Father John J. Lombardi
... in the USA after the Pope? Answer: Fr Benedict Groeschel, Franciscan priest known to many thru Eternal Word Network (Mother Angelica's
station-maybe she's as well known as Fr Groeschel, come to think of it). Anyway, I saw him first praying devoutly in our small Corpus Christi Chapel with some others in
front of Christ in the Blessed Sacrament--a delightful-and inspiring surprise!
When I later met Fr Groeschel at the Grotto Cave, he said he was inspired by all the Spring beauty. After his prayers I asked him if he'd give a
talk to the group with me and he delightfully spoke to the children and teachers about the history of our Grotto, pilgrimaging, and St Bernadette, whom he emphasized
was a "snappy girl" (she played jokes and was witty), who was born in a converted jail cell ("The Cahot") in Lourdes. Father said she was not "plastic" at all but a
real human being-unlike portrayals of her. Fr Groeschel also recounted the life of St Phillip Neri, "the joking saint," who in the 1500's in Rome, once had a
long-haired Cardinal's hair cut by a sheep shearer! Fr. Benedict later said in the past Hollywood often depicted Catholic religious frequently and faithfully and many
people in those times, who didn't' have television, went to the movies and they were positive towards Catholic life unlike today's media, which is largely
I asked Fr Groeschel: "What is the most important thing for young Catholics to do in today's world to become holy?" He instantly said: "Be loyal
to the Pope, for when students go into higher education and leave home they will be challenged." So, stay close to the Pope. Father gave the children a blessing and
spoke of his car accident years ago which had nearly killed him. "Don't ever get hit by a car--get hit by a bus so you can go straight to Heaven!" He then added: "Have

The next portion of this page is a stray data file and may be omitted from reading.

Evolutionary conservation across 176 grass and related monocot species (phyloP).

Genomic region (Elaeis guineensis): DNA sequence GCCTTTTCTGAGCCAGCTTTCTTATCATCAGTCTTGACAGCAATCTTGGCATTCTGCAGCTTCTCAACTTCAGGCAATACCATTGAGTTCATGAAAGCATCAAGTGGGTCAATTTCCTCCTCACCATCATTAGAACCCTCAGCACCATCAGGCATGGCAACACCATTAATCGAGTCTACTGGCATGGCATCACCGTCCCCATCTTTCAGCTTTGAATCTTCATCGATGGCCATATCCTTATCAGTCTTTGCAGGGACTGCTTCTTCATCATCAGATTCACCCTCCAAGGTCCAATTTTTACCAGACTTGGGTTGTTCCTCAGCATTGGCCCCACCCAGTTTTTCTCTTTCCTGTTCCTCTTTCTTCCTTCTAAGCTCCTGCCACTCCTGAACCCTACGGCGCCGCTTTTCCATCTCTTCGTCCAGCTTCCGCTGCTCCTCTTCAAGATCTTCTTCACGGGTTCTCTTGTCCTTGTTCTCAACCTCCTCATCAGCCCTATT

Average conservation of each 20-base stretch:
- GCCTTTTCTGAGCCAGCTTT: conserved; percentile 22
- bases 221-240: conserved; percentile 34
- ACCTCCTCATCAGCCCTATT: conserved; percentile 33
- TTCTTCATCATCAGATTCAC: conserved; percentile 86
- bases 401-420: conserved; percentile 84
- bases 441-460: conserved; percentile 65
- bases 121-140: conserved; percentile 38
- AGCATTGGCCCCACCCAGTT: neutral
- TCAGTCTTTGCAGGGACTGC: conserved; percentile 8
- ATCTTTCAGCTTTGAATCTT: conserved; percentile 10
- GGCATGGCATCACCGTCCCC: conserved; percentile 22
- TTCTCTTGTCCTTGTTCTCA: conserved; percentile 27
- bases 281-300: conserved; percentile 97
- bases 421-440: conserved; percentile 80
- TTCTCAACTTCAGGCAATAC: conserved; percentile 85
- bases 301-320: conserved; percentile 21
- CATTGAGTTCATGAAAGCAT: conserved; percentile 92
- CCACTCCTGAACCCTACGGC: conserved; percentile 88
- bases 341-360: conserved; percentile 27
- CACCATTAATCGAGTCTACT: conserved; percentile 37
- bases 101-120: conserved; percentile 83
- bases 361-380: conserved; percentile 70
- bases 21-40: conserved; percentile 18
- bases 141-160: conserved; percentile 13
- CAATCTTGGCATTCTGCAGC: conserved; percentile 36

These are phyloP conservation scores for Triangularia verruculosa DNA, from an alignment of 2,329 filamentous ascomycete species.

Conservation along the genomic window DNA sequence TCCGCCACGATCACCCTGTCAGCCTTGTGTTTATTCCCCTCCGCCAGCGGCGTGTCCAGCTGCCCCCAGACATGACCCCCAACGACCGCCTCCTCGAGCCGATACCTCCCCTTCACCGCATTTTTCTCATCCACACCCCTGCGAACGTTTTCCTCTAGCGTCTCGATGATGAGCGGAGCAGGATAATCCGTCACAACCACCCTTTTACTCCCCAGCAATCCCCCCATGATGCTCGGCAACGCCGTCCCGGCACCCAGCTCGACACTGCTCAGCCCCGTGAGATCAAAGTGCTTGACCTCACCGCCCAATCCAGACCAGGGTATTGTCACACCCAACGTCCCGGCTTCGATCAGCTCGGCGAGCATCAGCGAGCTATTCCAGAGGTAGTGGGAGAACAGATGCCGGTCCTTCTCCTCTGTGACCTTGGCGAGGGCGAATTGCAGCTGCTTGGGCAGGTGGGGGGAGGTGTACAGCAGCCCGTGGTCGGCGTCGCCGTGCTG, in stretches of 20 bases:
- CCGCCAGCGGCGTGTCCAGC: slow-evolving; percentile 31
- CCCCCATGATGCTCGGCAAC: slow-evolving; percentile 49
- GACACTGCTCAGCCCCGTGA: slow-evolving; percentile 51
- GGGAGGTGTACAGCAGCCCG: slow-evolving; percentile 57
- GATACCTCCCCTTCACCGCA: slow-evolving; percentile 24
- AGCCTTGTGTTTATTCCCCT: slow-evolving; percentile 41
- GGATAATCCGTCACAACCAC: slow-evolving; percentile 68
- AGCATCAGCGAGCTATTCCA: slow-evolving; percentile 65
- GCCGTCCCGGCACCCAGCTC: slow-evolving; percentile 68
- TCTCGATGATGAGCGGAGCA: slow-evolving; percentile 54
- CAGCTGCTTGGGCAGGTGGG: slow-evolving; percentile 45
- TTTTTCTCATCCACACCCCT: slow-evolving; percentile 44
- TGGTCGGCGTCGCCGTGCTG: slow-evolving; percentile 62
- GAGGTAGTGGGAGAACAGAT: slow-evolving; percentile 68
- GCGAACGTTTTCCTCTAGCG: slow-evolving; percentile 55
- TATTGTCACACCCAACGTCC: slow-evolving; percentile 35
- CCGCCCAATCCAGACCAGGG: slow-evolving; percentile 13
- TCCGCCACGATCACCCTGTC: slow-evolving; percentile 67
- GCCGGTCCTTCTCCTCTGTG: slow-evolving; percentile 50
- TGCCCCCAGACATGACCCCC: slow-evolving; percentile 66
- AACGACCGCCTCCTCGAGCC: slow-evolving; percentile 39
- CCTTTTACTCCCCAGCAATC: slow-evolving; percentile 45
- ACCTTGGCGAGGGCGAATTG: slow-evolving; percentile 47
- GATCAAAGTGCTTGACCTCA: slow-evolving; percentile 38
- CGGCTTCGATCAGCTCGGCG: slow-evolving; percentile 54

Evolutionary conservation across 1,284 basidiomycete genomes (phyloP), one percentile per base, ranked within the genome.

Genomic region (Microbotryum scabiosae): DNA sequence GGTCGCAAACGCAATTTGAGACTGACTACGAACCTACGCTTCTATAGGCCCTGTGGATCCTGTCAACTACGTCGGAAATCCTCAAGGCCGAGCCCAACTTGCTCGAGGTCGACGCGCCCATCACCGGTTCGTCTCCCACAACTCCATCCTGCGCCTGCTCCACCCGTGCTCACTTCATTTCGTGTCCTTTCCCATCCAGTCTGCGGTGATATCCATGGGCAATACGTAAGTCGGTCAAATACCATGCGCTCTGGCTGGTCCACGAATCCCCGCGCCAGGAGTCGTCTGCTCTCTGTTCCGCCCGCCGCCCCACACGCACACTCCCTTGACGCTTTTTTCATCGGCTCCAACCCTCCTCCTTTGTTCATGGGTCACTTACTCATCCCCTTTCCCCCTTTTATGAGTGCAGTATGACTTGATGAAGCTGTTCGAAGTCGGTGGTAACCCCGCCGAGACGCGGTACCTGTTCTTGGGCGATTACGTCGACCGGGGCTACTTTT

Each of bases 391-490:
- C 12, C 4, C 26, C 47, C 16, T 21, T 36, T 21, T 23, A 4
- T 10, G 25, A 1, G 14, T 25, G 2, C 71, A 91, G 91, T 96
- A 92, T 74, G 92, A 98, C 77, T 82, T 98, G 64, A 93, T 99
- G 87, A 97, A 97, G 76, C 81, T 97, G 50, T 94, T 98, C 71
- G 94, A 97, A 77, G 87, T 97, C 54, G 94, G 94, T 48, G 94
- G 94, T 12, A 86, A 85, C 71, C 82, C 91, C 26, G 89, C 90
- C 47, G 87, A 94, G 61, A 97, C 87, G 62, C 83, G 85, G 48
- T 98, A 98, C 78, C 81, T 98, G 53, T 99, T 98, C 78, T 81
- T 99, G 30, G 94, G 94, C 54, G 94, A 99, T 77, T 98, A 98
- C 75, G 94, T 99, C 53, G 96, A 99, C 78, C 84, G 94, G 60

you ever seen a man come back from the dead? I was just about dead and came back."
I asked Fr. Groeschel about his home, Larchmont, New York, which sounds so prosaic and pastoral. He quipped: "Well it's actually like a large
cemetery lit by many lights-a boring place."
He spoke fondly of our Grotto and said it had the face of "Hughie Phillips all over it"-a compliment to Msgr. Hugh Phillips, first chaplain and
was known affectionately as "restorer of the Grotto".
We later met a man who is a convert to our Catholic Church and Fr Benedict recognized his name. They spoke of the Faith and eventually his wife
and some of his children came along for the visit and Father, as usual, was very affable and playful-in word and action, as they sat by our Glass Chapel, and other
pilgrims came up to meet him. He then spoke of psychology today (Father is a trained psychologist) which is largely devoid of spirituality and God, and yet how the
current president of the American Psychological Association is amenable to spirituality and virtue, which have largely been ignored since Freud and the past decades,
and yet, he said, some things seem to be turning around. He described the last forty years in the Church as some of the most challenging since the time of the